Pressure sensitive film lamination is normally used for printed substrates
that heat cannot be used either due to the substrate or inks. For example,
styrene, vinyl, acrylic, PVC, digital printed inks, silk screen printing
Pressure sensitive film adheres to the substrate by pressure instead of
TYPES OF PRESSURE SENSITIVE FILMS: floor graphic films, vinyl,
polyester, dry erase, foils, holographic, barrier films, pre-mask, outdoor films, etc.
Finishes can be neutral, dull, gloss, colored, textured, reflective etc.
Most pressure sensitive films come 54 - 60 in width. We can slit in line
to whatever meets the sheet size were given. When determining sheet size,
it is best to utilize the web width to eliminate as much waste as
We can do up to 60 wide and 120 in length with pressure sensitive film.
Pressure sensitive films can be done one side or both sides. We need at
least 1/2 on all 4 outside edges for gripper/guide space (more space is
even better on larger sheets). The film will go past the image area but
not hang off the edge so that there is nothing to impede good registration
when final trimming.
It is much more difficult to do an edge seal with pressure sensitive film,
but it can be done. It will depend on the thickness of the substrate and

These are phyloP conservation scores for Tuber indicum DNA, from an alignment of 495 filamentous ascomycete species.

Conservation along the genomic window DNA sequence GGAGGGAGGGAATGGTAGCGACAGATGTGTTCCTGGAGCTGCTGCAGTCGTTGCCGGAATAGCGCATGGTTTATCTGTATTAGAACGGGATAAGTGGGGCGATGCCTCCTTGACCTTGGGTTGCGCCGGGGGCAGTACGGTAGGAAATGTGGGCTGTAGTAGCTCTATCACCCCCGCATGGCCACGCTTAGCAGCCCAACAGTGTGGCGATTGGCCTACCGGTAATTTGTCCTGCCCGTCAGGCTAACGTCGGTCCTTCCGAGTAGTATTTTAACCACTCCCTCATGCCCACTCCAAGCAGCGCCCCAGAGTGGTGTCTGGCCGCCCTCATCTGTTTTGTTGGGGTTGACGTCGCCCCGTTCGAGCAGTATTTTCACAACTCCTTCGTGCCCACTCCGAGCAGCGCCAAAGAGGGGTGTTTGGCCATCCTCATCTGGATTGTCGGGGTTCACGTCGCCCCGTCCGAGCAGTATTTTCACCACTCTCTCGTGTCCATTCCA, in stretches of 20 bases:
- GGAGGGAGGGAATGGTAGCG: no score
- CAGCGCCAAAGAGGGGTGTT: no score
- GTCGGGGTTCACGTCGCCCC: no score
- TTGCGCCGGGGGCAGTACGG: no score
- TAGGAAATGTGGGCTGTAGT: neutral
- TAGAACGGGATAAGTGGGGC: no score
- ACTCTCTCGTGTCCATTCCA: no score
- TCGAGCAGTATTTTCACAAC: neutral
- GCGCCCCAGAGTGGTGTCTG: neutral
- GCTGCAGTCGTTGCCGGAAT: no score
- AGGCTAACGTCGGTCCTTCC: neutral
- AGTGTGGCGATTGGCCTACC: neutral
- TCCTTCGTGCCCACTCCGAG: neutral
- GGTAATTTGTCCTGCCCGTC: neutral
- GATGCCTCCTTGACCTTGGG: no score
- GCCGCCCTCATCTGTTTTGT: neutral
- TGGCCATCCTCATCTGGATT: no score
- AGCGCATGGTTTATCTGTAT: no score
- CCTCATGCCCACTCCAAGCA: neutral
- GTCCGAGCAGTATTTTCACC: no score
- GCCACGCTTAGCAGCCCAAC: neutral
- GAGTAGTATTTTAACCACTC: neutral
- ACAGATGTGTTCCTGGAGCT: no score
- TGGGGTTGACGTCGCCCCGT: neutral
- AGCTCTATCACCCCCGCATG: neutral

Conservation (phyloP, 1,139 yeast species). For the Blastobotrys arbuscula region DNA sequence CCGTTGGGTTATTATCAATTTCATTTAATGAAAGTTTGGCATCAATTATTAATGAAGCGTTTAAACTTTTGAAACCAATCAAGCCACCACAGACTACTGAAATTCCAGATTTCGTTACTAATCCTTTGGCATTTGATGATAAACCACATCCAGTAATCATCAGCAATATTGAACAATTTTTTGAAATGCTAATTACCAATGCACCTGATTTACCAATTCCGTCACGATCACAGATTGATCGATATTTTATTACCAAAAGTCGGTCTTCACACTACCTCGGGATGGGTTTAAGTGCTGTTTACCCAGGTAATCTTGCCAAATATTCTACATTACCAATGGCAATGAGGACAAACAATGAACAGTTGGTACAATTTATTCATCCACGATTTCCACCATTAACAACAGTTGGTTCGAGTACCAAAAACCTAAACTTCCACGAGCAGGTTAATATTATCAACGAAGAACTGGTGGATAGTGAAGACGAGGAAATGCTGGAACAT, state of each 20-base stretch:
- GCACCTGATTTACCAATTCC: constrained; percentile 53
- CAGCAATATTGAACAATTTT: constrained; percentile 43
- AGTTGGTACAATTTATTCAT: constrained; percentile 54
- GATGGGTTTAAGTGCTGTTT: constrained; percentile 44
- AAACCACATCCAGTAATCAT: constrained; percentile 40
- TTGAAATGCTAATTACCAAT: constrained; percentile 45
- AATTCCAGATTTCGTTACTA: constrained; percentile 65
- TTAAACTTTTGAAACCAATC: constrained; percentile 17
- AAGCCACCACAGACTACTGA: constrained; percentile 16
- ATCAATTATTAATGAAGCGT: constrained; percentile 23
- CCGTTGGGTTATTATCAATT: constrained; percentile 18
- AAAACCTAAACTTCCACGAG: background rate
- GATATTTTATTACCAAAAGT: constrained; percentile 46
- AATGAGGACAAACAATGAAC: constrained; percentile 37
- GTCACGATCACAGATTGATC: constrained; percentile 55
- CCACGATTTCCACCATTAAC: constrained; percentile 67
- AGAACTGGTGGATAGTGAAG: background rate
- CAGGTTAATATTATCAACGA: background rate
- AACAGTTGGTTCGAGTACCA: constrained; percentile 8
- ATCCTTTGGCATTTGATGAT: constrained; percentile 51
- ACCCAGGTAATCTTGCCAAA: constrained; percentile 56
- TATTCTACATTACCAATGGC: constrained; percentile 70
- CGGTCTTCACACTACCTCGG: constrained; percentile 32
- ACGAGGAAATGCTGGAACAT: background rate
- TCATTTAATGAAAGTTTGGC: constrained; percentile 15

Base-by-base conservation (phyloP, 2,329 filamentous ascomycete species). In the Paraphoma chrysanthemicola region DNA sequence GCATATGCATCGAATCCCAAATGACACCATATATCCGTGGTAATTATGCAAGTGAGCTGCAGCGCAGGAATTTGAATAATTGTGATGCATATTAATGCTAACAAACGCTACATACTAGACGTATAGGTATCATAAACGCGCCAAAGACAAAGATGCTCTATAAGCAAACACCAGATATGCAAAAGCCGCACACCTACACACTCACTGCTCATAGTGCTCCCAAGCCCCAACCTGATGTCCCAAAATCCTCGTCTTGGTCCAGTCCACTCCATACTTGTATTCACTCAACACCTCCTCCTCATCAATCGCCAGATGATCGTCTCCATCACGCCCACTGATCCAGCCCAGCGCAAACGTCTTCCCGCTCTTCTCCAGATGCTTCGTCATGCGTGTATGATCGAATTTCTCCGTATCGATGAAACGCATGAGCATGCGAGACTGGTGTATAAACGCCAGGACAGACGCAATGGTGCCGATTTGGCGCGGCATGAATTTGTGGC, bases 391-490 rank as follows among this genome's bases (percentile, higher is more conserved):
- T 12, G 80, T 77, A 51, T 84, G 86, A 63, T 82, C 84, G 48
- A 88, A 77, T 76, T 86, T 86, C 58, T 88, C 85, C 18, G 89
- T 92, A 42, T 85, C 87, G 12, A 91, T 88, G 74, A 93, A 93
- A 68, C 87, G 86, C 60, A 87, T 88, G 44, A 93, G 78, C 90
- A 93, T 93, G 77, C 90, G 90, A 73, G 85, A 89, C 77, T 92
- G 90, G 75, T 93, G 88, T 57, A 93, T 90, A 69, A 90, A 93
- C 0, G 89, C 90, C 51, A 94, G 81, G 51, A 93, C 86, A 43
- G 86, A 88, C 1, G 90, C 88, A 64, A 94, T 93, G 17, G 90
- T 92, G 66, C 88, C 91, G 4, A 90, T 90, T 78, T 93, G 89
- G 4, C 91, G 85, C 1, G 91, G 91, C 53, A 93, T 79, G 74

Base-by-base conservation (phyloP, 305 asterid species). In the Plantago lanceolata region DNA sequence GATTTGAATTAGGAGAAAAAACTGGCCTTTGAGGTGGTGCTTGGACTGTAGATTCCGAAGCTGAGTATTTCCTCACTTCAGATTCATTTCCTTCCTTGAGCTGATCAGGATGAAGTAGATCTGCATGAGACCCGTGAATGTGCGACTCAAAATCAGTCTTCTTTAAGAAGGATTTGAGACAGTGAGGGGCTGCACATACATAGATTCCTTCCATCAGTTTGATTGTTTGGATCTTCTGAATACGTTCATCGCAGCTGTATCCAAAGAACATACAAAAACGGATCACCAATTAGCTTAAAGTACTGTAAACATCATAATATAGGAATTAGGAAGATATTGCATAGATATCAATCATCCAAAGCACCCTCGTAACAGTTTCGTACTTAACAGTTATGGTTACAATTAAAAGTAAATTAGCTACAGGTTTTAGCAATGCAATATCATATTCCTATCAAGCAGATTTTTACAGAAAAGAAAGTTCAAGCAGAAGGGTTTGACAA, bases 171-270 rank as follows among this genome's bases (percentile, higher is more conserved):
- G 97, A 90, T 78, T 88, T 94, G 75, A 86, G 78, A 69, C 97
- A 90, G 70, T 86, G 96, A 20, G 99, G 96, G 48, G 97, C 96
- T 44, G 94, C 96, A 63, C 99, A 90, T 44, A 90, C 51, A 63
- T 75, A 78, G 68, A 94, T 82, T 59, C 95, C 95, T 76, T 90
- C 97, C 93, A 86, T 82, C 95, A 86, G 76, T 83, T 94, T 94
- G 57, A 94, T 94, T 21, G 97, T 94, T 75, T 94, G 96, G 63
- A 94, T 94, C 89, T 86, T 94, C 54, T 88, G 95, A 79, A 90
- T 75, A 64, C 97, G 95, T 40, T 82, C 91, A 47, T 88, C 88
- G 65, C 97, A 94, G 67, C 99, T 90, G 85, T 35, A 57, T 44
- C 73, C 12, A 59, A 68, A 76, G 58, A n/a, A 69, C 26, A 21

the film used.
THINGS TO REMEMBER:
Large granular powder leaves pits in soft vinyl. Even if the powder
is wiped off, the pits remain. Depending on the type of film and how large
the pits are, the adhesive may not fill in all the pits, leaving a small
Also, if the ink is not completely dry when the powder is applied, the
powder will dry in the ink and there is no way to remove it. This provides
an uneven surface that you can see once film is laminated over it.
UNEVEN SUBSTRATES It is important to use a substrate that does
not vary in thickness to get good lamination results. For example large
sheets of PVC sometimes dip in spots and are not consistently the same
thickness across the sheet. Because it is a very dense substrate, adding
pressure does not always solve the problem. It can result in areas that
the film does not touch on the substrate, leaving air in the sections that